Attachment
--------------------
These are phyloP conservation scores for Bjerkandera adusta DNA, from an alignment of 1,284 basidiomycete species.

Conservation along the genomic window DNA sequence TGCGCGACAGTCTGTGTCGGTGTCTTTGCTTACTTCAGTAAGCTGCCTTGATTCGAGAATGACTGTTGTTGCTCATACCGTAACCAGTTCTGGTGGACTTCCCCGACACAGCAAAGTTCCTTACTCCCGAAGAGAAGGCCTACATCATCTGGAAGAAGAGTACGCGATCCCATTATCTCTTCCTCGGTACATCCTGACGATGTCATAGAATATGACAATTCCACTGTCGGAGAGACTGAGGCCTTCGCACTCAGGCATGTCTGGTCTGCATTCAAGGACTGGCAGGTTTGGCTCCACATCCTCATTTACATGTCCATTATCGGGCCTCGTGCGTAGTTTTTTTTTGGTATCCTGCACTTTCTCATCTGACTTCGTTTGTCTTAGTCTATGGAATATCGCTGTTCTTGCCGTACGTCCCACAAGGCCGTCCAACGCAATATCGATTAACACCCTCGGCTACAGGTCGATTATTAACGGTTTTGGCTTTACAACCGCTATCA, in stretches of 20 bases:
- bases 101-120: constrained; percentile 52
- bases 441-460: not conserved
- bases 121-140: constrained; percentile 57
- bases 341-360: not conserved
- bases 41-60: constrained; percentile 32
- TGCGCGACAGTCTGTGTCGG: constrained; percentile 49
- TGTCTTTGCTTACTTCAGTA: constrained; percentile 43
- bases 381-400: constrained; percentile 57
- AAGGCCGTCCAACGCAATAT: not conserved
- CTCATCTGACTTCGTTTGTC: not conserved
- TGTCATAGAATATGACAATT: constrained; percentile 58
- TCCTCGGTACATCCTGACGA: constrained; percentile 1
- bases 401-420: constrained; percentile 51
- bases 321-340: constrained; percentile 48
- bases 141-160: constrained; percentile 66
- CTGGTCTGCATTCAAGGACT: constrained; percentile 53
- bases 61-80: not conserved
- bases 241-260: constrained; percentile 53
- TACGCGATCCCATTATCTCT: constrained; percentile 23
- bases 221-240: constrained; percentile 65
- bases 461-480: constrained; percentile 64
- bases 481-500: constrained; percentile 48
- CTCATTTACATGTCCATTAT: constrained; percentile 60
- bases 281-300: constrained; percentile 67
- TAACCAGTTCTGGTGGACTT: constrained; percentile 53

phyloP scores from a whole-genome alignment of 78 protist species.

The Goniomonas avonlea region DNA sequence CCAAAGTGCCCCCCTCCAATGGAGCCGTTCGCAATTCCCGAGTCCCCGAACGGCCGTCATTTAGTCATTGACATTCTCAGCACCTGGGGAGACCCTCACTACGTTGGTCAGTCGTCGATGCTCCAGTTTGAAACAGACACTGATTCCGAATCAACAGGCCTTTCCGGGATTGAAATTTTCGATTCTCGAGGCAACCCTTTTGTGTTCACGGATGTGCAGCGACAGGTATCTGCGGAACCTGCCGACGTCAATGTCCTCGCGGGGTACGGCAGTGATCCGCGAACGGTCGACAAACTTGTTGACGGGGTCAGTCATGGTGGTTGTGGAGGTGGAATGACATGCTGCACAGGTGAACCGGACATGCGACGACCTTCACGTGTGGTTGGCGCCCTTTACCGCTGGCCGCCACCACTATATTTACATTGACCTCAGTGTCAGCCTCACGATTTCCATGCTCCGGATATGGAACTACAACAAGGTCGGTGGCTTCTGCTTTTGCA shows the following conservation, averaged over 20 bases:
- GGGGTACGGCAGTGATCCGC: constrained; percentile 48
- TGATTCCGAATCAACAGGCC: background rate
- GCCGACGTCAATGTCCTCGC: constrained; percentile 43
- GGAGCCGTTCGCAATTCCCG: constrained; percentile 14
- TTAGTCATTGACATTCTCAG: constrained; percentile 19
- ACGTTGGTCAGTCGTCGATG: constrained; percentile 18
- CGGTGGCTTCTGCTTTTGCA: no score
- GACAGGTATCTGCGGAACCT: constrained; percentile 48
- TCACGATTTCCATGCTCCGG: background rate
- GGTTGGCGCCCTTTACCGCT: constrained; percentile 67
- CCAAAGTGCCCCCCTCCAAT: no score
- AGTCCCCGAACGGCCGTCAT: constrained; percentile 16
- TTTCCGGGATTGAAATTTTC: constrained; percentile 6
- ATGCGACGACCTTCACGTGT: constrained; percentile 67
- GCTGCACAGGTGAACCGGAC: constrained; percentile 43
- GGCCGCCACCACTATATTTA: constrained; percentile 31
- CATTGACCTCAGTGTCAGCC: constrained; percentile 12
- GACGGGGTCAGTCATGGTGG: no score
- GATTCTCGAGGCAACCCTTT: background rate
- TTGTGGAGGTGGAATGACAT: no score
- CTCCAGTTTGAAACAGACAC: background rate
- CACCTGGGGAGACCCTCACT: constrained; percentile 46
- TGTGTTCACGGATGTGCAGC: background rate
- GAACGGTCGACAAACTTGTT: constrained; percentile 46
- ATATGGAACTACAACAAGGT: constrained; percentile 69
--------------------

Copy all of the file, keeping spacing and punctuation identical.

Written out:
These are phyloP conservation scores for Bjerkandera adusta DNA, from an alignment of 1,284 basidiomycete species.

Conservation along the genomic window DNA sequence TGCGCGACAGTCTGTGTCGGTGTCTTTGCTTACTTCAGTAAGCTGCCTTGATTCGAGAATGACTGTTGTTGCTCATACCGTAACCAGTTCTGGTGGACTTCCCCGACACAGCAAAGTTCCTTACTCCCGAAGAGAAGGCCTACATCATCTGGAAGAAGAGTACGCGATCCCATTATCTCTTCCTCGGTACATCCTGACGATGTCATAGAATATGACAATTCCACTGTCGGAGAGACTGAGGCCTTCGCACTCAGGCATGTCTGGTCTGCATTCAAGGACTGGCAGGTTTGGCTCCACATCCTCATTTACATGTCCATTATCGGGCCTCGTGCGTAGTTTTTTTTTGGTATCCTGCACTTTCTCATCTGACTTCGTTTGTCTTAGTCTATGGAATATCGCTGTTCTTGCCGTACGTCCCACAAGGCCGTCCAACGCAATATCGATTAACACCCTCGGCTACAGGTCGATTATTAACGGTTTTGGCTTTACAACCGCTATCA, in stretches of 20 bases:
- bases 101-120: constrained; percentile 52
- bases 441-460: not conserved
- bases 121-140: constrained; percentile 57
- bases 341-360: not conserved
- bases 41-60: constrained; percentile 32
- TGCGCGACAGTCTGTGTCGG: constrained; percentile 49
- TGTCTTTGCTTACTTCAGTA: constrained; percentile 43
- bases 381-400: constrained; percentile 57
- AAGGCCGTCCAACGCAATAT: not conserved
- CTCATCTGACTTCGTTTGTC: not conserved
- TGTCATAGAATATGACAATT: constrained; percentile 58
- TCCTCGGTACATCCTGACGA: constrained; percentile 1
- bases 401-420: constrained; percentile 51
- bases 321-340: constrained; percentile 48
- bases 141-160: constrained; percentile 66
- CTGGTCTGCATTCAAGGACT: constrained; percentile 53
- bases 61-80: not conserved
- bases 241-260: constrained; percentile 53
- TACGCGATCCCATTATCTCT: constrained; percentile 23
- bases 221-240: constrained; percentile 65
- bases 461-480: constrained; percentile 64
- bases 481-500: constrained; percentile 48
- CTCATTTACATGTCCATTAT: constrained; percentile 60
- bases 281-300: constrained; percentile 67
- TAACCAGTTCTGGTGGACTT: constrained; percentile 53

phyloP scores from a whole-genome alignment of 78 protist species.

The Goniomonas avonlea region DNA sequence CCAAAGTGCCCCCCTCCAATGGAGCCGTTCGCAATTCCCGAGTCCCCGAACGGCCGTCATTTAGTCATTGACATTCTCAGCACCTGGGGAGACCCTCACTACGTTGGTCAGTCGTCGATGCTCCAGTTTGAAACAGACACTGATTCCGAATCAACAGGCCTTTCCGGGATTGAAATTTTCGATTCTCGAGGCAACCCTTTTGTGTTCACGGATGTGCAGCGACAGGTATCTGCGGAACCTGCCGACGTCAATGTCCTCGCGGGGTACGGCAGTGATCCGCGAACGGTCGACAAACTTGTTGACGGGGTCAGTCATGGTGGTTGTGGAGGTGGAATGACATGCTGCACAGGTGAACCGGACATGCGACGACCTTCACGTGTGGTTGGCGCCCTTTACCGCTGGCCGCCACCACTATATTTACATTGACCTCAGTGTCAGCCTCACGATTTCCATGCTCCGGATATGGAACTACAACAAGGTCGGTGGCTTCTGCTTTTGCA shows the following conservation, averaged over 20 bases:
- GGGGTACGGCAGTGATCCGC: constrained; percentile 48
- TGATTCCGAATCAACAGGCC: background rate
- GCCGACGTCAATGTCCTCGC: constrained; percentile 43
- GGAGCCGTTCGCAATTCCCG: constrained; percentile 14
- TTAGTCATTGACATTCTCAG: constrained; percentile 19
- ACGTTGGTCAGTCGTCGATG: constrained; percentile 18
- CGGTGGCTTCTGCTTTTGCA: no score
- GACAGGTATCTGCGGAACCT: constrained; percentile 48
- TCACGATTTCCATGCTCCGG: background rate
- GGTTGGCGCCCTTTACCGCT: constrained; percentile 67
- CCAAAGTGCCCCCCTCCAAT: no score
- AGTCCCCGAACGGCCGTCAT: constrained; percentile 16
- TTTCCGGGATTGAAATTTTC: constrained; percentile 6
- ATGCGACGACCTTCACGTGT: constrained; percentile 67
- GCTGCACAGGTGAACCGGAC: constrained; percentile 43
- GGCCGCCACCACTATATTTA: constrained; percentile 31
- CATTGACCTCAGTGTCAGCC: constrained; percentile 12
- GACGGGGTCAGTCATGGTGG: no score
- GATTCTCGAGGCAACCCTTT: background rate
- TTGTGGAGGTGGAATGACAT: no score
- CTCCAGTTTGAAACAGACAC: background rate
- CACCTGGGGAGACCCTCACT: constrained; percentile 46
- TGTGTTCACGGATGTGCAGC: background rate
- GAACGGTCGACAAACTTGTT: constrained; percentile 46
- ATATGGAACTACAACAAGGT: constrained; percentile 69